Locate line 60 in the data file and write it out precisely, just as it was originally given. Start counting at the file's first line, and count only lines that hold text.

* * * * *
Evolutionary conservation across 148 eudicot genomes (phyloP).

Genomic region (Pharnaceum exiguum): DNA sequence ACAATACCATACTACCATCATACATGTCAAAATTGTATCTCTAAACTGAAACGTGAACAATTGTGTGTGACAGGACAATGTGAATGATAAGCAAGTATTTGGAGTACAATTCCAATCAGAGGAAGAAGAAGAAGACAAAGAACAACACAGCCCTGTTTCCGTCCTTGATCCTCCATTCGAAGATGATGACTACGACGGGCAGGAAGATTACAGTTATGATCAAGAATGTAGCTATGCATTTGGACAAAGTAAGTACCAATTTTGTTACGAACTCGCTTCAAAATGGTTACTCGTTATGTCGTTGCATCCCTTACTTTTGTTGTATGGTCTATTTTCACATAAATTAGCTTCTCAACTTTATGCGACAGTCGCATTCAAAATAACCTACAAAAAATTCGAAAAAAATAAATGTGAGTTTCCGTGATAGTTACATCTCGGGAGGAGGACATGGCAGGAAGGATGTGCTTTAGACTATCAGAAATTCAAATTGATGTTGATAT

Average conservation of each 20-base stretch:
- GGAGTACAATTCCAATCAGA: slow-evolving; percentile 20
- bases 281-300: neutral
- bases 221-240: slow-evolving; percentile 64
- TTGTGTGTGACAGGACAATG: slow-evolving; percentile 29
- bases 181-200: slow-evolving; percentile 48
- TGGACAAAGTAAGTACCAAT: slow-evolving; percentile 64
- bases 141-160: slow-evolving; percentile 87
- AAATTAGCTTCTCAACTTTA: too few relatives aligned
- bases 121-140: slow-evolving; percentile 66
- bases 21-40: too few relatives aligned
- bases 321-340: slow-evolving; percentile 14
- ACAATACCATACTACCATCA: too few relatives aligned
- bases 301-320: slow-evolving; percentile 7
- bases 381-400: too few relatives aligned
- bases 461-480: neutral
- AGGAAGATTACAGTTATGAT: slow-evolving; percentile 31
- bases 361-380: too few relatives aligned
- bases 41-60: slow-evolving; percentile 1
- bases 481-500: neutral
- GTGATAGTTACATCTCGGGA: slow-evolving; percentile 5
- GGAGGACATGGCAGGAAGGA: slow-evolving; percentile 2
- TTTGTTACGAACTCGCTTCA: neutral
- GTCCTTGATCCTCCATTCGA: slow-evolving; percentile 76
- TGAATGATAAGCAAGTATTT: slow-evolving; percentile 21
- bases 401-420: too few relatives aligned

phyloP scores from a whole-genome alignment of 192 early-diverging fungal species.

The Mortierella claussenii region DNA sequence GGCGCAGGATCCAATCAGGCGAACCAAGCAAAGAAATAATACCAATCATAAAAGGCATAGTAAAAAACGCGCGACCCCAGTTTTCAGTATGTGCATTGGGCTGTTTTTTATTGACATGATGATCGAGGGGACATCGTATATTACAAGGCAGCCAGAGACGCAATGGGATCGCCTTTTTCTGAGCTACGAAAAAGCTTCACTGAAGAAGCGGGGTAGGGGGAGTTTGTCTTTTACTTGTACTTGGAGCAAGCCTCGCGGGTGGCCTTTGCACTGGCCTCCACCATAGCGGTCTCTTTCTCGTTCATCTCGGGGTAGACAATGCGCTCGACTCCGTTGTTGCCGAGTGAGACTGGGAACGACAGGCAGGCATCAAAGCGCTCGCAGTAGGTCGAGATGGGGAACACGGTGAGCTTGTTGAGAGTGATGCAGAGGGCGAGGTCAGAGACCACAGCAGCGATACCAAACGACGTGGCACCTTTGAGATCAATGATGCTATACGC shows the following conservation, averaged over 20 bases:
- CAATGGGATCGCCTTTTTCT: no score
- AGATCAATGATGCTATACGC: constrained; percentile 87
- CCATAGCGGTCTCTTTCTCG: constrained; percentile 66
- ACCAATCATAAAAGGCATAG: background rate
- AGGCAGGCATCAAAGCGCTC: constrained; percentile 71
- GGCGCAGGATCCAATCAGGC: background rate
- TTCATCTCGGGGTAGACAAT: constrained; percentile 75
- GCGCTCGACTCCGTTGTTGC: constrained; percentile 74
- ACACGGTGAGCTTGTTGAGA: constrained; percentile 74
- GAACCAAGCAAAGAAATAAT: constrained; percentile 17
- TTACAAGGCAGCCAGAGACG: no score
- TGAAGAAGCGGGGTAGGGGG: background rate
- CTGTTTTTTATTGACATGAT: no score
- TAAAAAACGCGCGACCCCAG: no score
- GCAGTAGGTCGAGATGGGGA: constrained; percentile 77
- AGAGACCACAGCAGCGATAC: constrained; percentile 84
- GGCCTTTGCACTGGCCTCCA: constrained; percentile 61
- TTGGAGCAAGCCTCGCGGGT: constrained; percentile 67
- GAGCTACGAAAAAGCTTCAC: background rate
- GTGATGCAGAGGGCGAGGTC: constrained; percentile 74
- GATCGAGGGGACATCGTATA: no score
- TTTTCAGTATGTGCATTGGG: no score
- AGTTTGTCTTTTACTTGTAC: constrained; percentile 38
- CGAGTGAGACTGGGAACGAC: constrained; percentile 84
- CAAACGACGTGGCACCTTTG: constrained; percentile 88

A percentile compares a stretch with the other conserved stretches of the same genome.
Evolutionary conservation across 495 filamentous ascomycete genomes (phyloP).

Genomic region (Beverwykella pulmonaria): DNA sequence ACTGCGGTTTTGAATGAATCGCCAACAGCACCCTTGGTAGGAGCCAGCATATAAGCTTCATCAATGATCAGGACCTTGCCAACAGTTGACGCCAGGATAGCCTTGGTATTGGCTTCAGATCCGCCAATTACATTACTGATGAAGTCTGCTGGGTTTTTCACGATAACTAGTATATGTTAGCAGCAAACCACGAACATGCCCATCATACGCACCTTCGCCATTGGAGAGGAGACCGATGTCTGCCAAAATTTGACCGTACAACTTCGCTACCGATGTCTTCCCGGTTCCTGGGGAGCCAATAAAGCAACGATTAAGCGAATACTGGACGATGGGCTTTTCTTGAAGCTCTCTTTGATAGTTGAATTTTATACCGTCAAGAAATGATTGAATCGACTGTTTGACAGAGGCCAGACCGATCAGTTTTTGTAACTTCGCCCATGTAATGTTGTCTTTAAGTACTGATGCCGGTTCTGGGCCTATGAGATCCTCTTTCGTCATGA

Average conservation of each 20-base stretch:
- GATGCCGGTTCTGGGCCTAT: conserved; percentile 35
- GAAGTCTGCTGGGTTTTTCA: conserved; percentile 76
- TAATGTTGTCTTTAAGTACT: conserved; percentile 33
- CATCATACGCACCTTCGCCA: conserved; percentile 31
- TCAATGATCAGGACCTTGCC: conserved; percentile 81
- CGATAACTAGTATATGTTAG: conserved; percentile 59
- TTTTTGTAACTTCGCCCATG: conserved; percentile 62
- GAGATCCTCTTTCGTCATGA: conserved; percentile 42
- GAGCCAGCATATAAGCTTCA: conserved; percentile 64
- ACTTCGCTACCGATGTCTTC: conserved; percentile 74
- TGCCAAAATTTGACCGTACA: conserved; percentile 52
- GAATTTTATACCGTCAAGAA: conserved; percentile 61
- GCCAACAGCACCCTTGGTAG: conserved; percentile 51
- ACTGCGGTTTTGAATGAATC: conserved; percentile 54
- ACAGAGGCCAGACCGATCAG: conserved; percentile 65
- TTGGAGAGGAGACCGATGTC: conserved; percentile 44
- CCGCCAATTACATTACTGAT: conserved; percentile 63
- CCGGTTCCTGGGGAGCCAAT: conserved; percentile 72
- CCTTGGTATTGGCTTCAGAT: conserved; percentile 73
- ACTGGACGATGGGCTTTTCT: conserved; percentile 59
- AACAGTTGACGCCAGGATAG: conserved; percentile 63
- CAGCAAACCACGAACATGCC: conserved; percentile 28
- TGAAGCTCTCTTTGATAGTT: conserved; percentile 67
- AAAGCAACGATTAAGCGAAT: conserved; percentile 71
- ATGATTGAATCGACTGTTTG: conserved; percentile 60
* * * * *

- GATGCCGGTTCTGGGCCTAT: conserved; percentile 35